Friday, October 28, 2011

St. Simon and St. Jude, Defenders of the Faith

A blessed Saint Simon and Saint Jude day to you all. This post will be very brief. But once I saw the church calendar this morning I couldn't help but recall a few thoughts related to Christian apologetics on this feast day. During college I attended several lectures by John Warwick Montgomery, perhaps the world's foremost Christian apologist in our lifetime. His works have been and will continue to be highlighted here for their wisdom and insight into Christian theology, especially in the defense of the Christian faith. His books have also had a huge impact on my own theological learning and apologetic training. But so has the work of his students, most notably, Rod Rosenbladt and Craig Parton. During that college lecture series I asked Craig Parton to sign my copy of his new book, The Defense Never Rests: A Lawyers Quest for the Gospel. After his signature he wrote the following inscription from Jude 3:

Beloved, while I was very diligent to write to you concerning our common salvation, I found it necessary to write to you exhorting you to contend earnestly for the faith which was once for all delivered to the saints.

Everyone loves to quote 1 Peter 3:15 for apologetics. That is, after all, where the word comes from. Apologia. Defense. Thankfully, Peter wasn't the only one to write about this vital Christian word. Jude did. Paul did. All the early apostles all did this - they lived this - that is, the defense of the Christian faith. Some of them made their defense with their blood shed on upside down crosses or in coliseums or with stones piled high upon their frame. Not even death could silence their testimony. That which they saw from the beginning, which they heard and touched concerning the Word of life. The Word made flesh; the babe of Bethlehem come to die on the cross for the sins of the world. The eyewitness of Jesus' death and resurrection (and those that followed afterwards) clung tightly to this common salvation Jude writes about. They contended for the faith. And truly, truly, I say to you, an apologist is not above his master. 

Just like her Savior, the Church - and her eyewitnesses - are not hard to track down. Just follow the trail of blood. Look at the work of St. Simon and St. Jude. While precious little has been written about them and lesser yet is even known, what we celebrate today (and any feast day for that matter) is Christ who is known, revealed and manifested - first among the apostles and through them to us. That's part of the joy of feast days. The focus is on Christ. That's the way it was for Jude and Simon. That's the way it is for all witnesses of the truth, for all who contend for the faith once and for all delivered to the saints, apologists past, present and future. Jude's letter was written long ago but his work - or, rather our Lord's work - continues on through His Word and those whom He sends to declare and defend it. For in this life, the defense never rests. The witnesses are never silent. The Word of testimony - the forgiveness of sins, life and salvation - is always an open case, with a clear verdict: you are justified - declared and reckoned righteous - by grace for the sake of Christ's blood shed on the cross.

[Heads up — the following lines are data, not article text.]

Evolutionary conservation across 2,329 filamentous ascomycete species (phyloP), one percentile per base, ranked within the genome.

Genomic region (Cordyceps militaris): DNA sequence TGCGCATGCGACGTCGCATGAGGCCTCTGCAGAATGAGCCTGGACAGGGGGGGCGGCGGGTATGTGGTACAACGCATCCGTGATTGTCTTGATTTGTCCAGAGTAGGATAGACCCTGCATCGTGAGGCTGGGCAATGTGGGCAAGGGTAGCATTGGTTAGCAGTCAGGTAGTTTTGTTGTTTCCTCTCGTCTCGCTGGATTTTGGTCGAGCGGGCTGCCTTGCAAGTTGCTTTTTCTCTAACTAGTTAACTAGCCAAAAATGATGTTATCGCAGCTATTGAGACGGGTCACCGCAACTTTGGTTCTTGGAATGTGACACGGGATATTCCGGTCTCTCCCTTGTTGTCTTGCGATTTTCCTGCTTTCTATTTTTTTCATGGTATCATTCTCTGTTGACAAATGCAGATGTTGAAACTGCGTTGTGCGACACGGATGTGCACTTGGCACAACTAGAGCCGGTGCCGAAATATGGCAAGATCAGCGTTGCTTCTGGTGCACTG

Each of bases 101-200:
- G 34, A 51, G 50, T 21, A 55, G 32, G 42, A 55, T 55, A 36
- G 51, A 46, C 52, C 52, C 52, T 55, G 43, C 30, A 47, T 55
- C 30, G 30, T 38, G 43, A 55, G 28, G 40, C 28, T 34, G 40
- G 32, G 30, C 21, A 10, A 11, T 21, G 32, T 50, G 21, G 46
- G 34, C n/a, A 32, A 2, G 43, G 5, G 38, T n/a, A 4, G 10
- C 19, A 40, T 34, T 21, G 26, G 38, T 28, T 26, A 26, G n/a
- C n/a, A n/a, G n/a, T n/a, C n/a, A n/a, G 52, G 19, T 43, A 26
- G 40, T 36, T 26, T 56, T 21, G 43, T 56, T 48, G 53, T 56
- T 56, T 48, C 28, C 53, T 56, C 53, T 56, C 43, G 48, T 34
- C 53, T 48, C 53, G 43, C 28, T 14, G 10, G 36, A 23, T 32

Thank God for his saints, past and present, who are diligent in writing concerning this common salvation - Christ Crucified - that we too may contend earnestly for the faith. "Praise, Lord, for Your apostles, Saint Simon and Saint Jude. One love, one hope impelled them to tread the way, renewed. May we with zeal as earnest the faith of Christ maintain, be bound in love together, and life eternal gain" (LSB 518:28).

  Now to Him who is able to keep you from stumbling,
      And to present you faultless
      Before the presence of His glory with exceeding joy,
       To God our Savior,
      Who alone is wise,
      Be glory and majesty,
      Dominion and power,
      Both now and forever.

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